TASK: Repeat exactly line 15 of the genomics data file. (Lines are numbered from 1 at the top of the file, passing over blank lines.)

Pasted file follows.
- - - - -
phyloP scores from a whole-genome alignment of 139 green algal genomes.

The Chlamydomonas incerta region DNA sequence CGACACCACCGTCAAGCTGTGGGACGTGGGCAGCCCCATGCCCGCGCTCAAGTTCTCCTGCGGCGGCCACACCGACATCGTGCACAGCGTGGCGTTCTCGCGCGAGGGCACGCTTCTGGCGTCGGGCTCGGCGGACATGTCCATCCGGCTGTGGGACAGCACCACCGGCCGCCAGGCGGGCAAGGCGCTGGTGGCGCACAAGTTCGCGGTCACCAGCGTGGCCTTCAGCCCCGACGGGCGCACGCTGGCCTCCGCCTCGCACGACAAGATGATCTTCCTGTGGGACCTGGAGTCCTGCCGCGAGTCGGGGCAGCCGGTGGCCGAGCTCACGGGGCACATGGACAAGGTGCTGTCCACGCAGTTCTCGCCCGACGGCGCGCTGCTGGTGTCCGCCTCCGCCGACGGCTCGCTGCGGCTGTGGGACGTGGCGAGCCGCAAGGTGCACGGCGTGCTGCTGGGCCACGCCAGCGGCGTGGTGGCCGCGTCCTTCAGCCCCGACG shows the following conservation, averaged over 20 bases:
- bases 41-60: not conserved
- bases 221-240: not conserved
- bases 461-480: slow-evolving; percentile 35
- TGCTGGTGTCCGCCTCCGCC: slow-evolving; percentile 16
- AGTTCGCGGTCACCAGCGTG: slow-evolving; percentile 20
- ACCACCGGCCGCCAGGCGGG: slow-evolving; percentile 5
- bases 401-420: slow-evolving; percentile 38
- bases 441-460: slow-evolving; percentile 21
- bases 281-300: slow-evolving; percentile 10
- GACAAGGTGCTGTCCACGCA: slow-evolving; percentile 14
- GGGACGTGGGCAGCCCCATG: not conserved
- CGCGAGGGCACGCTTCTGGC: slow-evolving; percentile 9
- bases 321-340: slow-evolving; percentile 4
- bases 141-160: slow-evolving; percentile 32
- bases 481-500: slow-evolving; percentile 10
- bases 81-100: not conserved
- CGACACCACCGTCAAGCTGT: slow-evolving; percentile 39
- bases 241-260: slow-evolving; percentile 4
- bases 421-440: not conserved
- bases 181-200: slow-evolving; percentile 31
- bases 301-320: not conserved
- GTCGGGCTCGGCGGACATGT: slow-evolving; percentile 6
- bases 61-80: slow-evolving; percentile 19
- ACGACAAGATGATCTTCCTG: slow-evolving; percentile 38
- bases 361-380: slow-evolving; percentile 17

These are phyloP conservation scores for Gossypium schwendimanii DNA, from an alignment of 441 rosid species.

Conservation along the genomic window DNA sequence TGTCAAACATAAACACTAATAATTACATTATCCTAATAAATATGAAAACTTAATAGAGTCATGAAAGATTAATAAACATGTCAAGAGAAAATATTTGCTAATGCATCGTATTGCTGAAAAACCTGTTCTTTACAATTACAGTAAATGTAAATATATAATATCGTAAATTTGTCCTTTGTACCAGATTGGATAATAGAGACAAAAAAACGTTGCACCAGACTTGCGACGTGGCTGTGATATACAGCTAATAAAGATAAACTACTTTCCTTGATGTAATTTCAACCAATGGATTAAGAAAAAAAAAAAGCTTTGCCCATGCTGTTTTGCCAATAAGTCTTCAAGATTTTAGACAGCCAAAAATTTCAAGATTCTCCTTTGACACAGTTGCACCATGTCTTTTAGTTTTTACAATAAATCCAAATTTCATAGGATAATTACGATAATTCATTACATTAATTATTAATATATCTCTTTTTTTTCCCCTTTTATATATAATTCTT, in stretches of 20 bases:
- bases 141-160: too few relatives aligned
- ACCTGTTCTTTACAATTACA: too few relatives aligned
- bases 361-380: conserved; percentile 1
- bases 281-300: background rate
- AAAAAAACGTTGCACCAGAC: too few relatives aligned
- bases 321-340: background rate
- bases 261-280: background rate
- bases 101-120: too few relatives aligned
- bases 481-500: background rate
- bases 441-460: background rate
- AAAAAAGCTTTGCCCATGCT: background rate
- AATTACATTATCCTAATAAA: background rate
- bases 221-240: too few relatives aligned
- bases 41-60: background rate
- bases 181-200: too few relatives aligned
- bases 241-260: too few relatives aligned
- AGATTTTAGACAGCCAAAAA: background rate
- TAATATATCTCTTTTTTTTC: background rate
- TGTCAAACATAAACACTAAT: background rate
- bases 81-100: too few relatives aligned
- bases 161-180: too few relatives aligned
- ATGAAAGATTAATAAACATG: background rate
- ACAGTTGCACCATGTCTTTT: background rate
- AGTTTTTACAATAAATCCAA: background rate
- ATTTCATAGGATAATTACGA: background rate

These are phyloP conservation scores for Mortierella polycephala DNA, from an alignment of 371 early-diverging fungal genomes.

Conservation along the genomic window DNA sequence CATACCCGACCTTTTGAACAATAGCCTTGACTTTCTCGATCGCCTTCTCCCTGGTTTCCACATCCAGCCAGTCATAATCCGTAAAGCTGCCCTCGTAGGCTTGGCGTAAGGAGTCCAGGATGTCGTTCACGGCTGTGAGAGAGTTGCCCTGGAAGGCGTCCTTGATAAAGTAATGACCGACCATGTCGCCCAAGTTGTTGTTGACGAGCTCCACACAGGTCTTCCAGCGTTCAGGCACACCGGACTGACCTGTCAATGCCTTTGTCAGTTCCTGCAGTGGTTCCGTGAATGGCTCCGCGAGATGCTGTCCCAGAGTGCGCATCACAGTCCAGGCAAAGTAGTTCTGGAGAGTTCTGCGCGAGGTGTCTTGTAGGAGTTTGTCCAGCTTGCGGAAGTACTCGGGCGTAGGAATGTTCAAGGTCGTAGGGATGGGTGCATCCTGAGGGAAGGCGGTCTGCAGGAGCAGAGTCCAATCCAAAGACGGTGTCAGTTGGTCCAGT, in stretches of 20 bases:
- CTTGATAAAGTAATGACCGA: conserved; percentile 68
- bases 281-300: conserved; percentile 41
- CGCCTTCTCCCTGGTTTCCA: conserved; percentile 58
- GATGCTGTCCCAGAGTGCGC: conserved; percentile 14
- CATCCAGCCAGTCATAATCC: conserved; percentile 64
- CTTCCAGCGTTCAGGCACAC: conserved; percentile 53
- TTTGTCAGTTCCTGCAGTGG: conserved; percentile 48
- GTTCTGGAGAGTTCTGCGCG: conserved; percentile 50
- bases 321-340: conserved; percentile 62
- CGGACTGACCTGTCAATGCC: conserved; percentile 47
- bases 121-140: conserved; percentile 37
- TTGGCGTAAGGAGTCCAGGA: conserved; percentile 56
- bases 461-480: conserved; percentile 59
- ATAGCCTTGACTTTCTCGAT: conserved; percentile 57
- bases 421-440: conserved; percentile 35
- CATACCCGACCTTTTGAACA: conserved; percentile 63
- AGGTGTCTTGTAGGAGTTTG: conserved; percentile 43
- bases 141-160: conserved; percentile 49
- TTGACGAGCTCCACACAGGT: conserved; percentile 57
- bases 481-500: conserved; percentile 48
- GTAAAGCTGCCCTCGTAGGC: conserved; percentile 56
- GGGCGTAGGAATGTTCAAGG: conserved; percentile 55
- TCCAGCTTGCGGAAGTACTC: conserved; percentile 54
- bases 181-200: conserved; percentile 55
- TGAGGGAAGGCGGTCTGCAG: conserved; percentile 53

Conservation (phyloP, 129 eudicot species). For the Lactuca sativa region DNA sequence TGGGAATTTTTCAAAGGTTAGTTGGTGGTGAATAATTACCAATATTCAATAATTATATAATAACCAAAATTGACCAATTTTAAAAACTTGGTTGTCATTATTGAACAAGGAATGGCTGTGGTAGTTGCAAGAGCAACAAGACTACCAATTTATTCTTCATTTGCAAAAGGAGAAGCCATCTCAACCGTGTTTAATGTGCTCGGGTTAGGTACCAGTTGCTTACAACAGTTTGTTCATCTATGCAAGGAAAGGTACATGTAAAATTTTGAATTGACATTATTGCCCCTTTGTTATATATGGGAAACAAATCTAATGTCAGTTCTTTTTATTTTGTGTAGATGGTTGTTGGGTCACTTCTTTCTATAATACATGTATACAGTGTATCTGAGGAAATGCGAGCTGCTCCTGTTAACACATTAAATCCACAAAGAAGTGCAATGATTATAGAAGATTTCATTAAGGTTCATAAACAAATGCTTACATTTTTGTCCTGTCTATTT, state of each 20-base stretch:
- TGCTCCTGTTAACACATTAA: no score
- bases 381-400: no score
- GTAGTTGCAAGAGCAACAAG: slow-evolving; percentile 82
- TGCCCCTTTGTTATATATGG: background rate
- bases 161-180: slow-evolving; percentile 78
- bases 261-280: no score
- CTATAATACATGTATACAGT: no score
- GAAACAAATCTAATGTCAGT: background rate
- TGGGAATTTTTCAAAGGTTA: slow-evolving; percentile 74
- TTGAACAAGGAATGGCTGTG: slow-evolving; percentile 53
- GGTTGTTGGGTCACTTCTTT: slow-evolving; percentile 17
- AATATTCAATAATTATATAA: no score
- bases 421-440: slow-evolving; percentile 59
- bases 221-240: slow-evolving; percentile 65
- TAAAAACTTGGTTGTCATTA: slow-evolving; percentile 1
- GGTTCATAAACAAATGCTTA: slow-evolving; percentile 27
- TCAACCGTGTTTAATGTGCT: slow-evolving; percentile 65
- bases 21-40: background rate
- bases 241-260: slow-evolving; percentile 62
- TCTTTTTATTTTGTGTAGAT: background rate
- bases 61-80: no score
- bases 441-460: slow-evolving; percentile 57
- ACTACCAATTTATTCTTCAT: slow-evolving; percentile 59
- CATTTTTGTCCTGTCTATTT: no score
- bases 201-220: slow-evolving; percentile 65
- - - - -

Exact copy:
- bases 321-340: slow-evolving; percentile 4